I love potatoes — like pretty much any type of potatoes — mashed, baked, roasted, French fried, stuffed, latke-d, scalloped, and the list goes on.
Over the last few months I have discovered what is kind of a perfect version of a roasted potato. It really accomplishes the crispiness of a fry without the mess, the smelly kitchen, the huge effort, the scorched skin and the added fat. OK, these do have oil on them, sure, but it’s a light toss, that — wait for it — you do in the parchment paper so there’s not even a bowl to wash.
Serve them with anything. A delightful side to a roast. Perfectly paired with fish. Or pretend they are fries and serve them with ketchup and a burger.
Serves 2 generously
I have used russets, Yukon golds and Idaho potatoes for this recipe. You know I refuse to peel, and I don’t mind even the thicker skins, but if that is an issue for you, either stick with Yukon golds, which have thin skins or peel if you must.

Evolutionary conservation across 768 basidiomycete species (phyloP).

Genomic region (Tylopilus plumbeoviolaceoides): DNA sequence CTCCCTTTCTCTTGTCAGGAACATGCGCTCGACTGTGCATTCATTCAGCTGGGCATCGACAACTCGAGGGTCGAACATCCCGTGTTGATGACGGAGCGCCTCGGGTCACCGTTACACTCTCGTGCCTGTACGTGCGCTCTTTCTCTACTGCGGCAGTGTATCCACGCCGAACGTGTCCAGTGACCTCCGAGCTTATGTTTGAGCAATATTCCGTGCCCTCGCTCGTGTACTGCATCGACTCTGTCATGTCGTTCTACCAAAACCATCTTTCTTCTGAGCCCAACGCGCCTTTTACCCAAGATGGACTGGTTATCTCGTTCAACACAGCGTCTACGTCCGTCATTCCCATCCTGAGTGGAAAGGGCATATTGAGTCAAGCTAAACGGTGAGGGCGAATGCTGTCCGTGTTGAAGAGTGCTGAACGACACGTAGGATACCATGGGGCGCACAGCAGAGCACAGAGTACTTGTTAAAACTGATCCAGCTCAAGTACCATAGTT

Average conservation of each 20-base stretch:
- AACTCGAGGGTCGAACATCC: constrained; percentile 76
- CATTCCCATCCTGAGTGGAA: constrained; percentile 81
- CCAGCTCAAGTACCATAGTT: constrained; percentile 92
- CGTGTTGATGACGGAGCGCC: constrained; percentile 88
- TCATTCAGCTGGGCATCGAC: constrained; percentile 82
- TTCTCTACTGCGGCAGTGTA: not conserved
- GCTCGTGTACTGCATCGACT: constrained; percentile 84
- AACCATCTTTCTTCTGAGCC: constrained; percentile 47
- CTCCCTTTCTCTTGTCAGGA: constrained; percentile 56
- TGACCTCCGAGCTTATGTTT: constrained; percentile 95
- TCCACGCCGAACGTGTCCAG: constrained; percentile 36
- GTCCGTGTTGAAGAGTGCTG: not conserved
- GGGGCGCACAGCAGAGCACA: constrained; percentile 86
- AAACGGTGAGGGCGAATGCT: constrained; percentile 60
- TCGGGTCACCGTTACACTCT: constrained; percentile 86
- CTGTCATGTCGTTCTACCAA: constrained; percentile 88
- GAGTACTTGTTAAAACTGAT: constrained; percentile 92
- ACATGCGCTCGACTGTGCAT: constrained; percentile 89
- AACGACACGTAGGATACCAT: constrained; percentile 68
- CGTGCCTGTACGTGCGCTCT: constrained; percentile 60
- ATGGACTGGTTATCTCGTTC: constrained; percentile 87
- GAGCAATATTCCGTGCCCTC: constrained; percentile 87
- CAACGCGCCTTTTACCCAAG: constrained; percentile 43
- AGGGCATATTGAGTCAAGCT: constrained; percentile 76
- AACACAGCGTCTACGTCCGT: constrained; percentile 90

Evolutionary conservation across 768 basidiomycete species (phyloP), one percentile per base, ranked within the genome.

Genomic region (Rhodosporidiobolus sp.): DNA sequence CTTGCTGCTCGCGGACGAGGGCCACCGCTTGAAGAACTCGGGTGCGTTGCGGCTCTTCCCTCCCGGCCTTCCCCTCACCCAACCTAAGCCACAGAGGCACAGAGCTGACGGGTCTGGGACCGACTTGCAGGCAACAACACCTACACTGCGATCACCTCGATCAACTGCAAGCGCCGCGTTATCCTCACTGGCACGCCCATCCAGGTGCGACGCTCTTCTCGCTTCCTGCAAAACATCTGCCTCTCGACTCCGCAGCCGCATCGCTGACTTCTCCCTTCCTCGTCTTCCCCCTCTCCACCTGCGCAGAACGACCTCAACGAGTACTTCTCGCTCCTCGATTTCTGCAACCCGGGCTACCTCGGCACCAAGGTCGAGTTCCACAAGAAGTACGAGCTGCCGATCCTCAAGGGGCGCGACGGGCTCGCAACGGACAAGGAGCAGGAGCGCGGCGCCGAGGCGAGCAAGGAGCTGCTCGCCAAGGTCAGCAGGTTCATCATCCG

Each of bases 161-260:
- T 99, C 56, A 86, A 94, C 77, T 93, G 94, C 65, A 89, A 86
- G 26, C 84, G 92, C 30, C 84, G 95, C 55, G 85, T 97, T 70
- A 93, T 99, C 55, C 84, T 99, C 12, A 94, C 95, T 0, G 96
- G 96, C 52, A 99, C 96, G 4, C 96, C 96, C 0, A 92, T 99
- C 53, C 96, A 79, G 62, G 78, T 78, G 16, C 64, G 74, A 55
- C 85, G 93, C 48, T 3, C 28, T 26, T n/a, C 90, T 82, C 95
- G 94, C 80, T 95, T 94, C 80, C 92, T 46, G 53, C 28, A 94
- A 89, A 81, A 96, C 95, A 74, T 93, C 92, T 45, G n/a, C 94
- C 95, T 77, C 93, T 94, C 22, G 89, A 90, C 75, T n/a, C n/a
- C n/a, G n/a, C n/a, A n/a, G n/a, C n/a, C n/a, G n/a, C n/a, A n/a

In terms of the size, this is a guide; you can use six smaller or two larger potatoes, and I promise they won’t go to waste. If you have leftovers, put them in tomorrow’s salad.
4 medium-sized potatoes (about the size of a woman’s fist) cut in bite-sized chunks
2 tablespoons canola or vegetable oil
½ teaspoon salt
Generous sprinkling of fresh cracked pepper (about 10 turns of my pepper mill)
Heat your oven to 400 degrees F.
On a rimmed baking sheet, place the parchment paper and spread the potatoes. Pour the oil over the potatoes and then gather them up in the parchment and toss them around to coat. Sprinkle the salt and pepper. Be sure the potatoes are not touching each other— this helps them to crisp.
Roast the potatoes in your oven for at least an hour — you almost can’t overcook them. When they are brown and crisp to your preference, remove them from the oven and serve them hot.